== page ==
How-To Tutorials for Unrepresented Litigants

I’m making a list, you’re checking it twice. We’re going to get you through the divorce process without having to hire an attorney. That’s nice!

I am a family law attorney who represents people in Chicago and the surrounding counties going through divorces and child custody lawsuits. When an attorney is hired by a Petitioner or Respondent, that attorney normally only represents one side in the lawsuit. Not both sides.

Yet I’ve encountered many cases, especially in divorcing couples, where the party I represented WANTED me to work for her (or him) AND the opposing party. Maybe they thought hiring one lawyer means they pay one attorney to do everything, for everyone, in the lawsuit. 

This can be very problematic to say the least.

I had a pro se/unrepresented opposing party shout at me (while in the courthouse, no less) to “do all the f***in paperwork”. His wife, my client, supported this and she, too, ranted to the Judge that she only hired me to “do paperwork”. 

The legal divorce process is more than just “doing paperwork”, so it was obvious that both parties had no idea what an attorney does, or that some attorneys, MOST attorneys, will not represent both sides in a lawsuit.

I used this recent hailstorm as motivation for developing something to help me, opposing parties, other attorneys, etc.

First, let’s look at the problems:

Problem 1: The divorce process is not clear.

Going through a divorce and working with the Courts, judges, and clerks can be a daunting process. One person I represented asked where the checklist was for her to file for divorce by herself in Cook County, Illinois. There wasn’t one.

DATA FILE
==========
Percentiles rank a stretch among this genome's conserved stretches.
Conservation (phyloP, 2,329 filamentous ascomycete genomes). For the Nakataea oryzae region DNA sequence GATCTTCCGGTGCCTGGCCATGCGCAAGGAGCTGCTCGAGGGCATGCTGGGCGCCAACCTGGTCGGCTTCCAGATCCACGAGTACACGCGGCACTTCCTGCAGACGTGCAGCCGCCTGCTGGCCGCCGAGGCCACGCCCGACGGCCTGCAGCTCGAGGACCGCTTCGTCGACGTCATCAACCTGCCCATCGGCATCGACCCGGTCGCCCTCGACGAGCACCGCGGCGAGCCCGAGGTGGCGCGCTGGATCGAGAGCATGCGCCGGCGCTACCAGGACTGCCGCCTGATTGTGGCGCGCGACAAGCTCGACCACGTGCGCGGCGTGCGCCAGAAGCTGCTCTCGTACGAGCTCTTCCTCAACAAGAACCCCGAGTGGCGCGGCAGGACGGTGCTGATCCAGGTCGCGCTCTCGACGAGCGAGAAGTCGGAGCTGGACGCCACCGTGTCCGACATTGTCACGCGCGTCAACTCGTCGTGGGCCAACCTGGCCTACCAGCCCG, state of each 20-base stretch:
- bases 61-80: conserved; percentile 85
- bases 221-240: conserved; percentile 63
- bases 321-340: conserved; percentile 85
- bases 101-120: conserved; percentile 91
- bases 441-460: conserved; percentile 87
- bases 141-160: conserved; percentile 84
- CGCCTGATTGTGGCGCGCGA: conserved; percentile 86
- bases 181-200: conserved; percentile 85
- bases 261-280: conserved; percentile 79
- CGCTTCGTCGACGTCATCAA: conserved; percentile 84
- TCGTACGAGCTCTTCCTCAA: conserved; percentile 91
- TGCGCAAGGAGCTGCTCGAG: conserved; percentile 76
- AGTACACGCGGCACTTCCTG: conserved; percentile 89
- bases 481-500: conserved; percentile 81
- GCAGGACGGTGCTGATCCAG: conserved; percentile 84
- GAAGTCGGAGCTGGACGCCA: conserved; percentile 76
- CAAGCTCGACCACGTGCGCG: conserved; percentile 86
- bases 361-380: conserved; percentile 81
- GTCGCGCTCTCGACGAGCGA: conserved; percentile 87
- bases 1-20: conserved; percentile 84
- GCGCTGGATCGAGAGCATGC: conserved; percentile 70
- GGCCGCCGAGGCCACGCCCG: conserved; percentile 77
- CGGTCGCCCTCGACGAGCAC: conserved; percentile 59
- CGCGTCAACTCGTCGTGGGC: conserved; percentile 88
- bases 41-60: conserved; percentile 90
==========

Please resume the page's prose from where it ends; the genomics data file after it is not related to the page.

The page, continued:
Problem 2: The e-filing process is not easy to understand.

Although e-filing has eliminated the need to travel to the courthouse and physically give someone legal documents, the e-filing process is not easy to understand.

We live in an age where we expect to be able to instantly learn and understand how to navigate around websites. Shopping online, watching videos, reading online news content… We expect to be able to quickly know how to use their sites. When a person is unable to understand how to navigate through a site, they will abandon it.

Yet people who efile MUST use the sites. Because in Illinois, all legal documents must now be efiled.

When you combine problem 1 and problem 2, you normally get frustrated and angry pro se litigants. Sure there are websites that contain pdf forms that these litigants can download, but there is a lack of good, clear educational content on:

A. How to understand what these forms mean

B. How to fill them out

c. How to efile them

I was a professor who taught students software, and I now am an attorney who has helped many people get divorced in Illinois. So I made some videos for pro se litigants going through divorces in the Illinois courts.

The first few videos are on YouTube:

1. What is an Appearance and How to Fill it Out: https://www.youtube.com/watch?v=H_eWIbsmYJI

2. How to efile an Appearance: https://www.youtube.com/watch?v=LQHjmWNnWxM

More content is on its way. The goal is to offer the full suite of content instructing pro se litigants on what must be done in order to get their uncontested divorces through the Illinois courts. This “How To” content will be available through a monthly membership subscription. But the price will be far, far, far less than retaining a divorce attorney.

I’ve already had a mediator ask for this content because he often gets clients who have successfully gone through mediation, and now want to file for divorce. They have agreed on everything and now want to go through the courts without having to hire an attorney.

Based upon his feedback, and my own knowledge that some of my past clients would have used this content had it been available to them, I’m excited to dive in.

Can law firms operate without having a law office?

When I was an attorney at various family law firms, I rarely met with my clients in my office. There just wasn’t a need for a client to travel to my office in order for me to work with them. I called them. We emailed a lot. We met at court before and after any court appearances.